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Local Family Businesses and COVID-19

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Every business has a story to tell about coping with the COVID economy. This week, Pacific Business News takes a closer look at four family-owned Hawaii businesses for their tales. 

For two months, Pacific Business News has followed four local small businesses more closely than usual to understand the impact of shutdowns to prevent the spread of the Coronavirus.

For EA Buck Financial Services, the shutdowns interrupted what had been annual growth of nearly 45% and stalled plans for an expansion to the Mainland. Its Colorado office was nearly complete as the pandemic struck, and a Texas office was underway. That opening has been postponed until 2021. EA Buck was largely able to stay in operation, and even slightly grew its Hawaii staff.

For alohawear manufacturer Jams World, the shutdown of tourism in particular ended retail sales in the Islands as well as its wholesale business on the Mainland. It has had to furlough most of its employees, file for loans under the Paycheck Protection Program and switch to online sales and face mask production to stay afloat. Jams World, as of this week, says wholesale is returning slightly as Mainland states open up.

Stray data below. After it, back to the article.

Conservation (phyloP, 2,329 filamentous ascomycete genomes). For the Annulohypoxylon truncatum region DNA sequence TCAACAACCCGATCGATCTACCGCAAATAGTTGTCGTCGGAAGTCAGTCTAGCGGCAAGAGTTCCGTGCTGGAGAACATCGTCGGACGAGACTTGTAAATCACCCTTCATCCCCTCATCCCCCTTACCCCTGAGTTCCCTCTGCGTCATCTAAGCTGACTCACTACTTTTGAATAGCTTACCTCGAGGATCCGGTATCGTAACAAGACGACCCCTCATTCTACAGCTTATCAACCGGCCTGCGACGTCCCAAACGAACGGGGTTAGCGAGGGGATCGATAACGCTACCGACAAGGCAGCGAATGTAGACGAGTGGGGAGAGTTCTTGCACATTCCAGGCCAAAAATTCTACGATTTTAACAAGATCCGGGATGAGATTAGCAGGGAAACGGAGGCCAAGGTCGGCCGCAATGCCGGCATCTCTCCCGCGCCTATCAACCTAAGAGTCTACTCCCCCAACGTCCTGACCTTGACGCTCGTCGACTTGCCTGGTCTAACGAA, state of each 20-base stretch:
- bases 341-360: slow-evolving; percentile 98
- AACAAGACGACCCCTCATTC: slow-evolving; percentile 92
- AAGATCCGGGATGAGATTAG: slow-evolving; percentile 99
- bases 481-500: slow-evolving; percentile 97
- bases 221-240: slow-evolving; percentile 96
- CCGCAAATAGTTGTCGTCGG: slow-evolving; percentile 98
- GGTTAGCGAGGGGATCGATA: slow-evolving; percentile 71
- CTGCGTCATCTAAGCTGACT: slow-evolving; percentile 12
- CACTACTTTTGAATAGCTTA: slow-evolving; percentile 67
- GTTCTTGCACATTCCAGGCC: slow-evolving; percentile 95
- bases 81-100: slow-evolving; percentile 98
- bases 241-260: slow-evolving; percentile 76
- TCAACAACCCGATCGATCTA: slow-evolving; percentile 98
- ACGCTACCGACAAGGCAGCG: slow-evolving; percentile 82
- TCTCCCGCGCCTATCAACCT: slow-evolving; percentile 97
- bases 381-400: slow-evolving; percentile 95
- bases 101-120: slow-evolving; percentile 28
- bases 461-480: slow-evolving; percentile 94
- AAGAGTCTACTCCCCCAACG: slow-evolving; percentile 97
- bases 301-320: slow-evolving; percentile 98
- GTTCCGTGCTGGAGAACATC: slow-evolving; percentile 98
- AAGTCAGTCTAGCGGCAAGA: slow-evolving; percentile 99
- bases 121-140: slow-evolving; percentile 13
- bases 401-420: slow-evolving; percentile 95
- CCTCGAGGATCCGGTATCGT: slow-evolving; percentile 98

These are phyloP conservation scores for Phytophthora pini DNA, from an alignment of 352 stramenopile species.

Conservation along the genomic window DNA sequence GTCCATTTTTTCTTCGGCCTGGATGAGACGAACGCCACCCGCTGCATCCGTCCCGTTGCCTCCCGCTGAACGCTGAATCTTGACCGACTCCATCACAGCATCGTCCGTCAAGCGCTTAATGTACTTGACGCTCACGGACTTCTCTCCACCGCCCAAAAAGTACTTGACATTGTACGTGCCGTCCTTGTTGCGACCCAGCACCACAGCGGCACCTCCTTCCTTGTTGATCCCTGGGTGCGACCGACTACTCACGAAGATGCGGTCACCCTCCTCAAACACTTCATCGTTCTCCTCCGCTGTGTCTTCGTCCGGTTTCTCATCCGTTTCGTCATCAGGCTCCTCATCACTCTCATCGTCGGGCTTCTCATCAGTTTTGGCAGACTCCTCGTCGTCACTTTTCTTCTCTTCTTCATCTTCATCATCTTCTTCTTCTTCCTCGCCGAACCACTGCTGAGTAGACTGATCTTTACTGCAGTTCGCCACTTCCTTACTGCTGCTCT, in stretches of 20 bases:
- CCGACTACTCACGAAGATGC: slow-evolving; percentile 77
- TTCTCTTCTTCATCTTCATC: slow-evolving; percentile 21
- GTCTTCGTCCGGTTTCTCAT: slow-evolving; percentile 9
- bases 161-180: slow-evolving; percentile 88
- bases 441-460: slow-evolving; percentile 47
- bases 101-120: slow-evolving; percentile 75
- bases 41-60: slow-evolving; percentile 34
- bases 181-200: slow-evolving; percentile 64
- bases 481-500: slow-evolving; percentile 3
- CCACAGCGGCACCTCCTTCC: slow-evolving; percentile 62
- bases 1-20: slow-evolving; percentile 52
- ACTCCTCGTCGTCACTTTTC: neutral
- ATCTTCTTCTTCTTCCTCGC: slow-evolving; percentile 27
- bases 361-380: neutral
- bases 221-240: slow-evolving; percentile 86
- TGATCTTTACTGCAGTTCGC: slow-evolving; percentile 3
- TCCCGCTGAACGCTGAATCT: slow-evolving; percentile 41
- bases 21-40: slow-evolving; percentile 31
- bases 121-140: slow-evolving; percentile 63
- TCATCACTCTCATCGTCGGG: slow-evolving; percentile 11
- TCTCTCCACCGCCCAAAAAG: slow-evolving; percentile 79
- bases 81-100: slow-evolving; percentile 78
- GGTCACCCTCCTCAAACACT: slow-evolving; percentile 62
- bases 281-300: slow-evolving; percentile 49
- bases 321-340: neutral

For contract furnisher Office Pavilion, the biggest challenge has been its supply chain and travel restrictions. Selling furniture to offices and healthcare facilities, Office Pavilion relies on Mainland factories that have since closed or slowed production as their own local shutdowns took effect. Hawaii’s local travel restrictions have made it impossible for Office Pavilion to send its installers to their Neighbor Island assignments, as they would have to self-quarantine for two weeks before starting work and two weeks after returning.

Finally, restaurant 12th Ave Grill quickly mastered take-out and delivery, though at a fraction of the revenue it normally sees, with a fraction of the staff. It is now preparing for the June 5 reopening of dine-in service.

This coverage has been part of an American City Business Journals reporting project called Small Business: Big Mission, covering 247 small businesses in 44 markets. The full package can be found at to see Hawaii’s experience in a national context.

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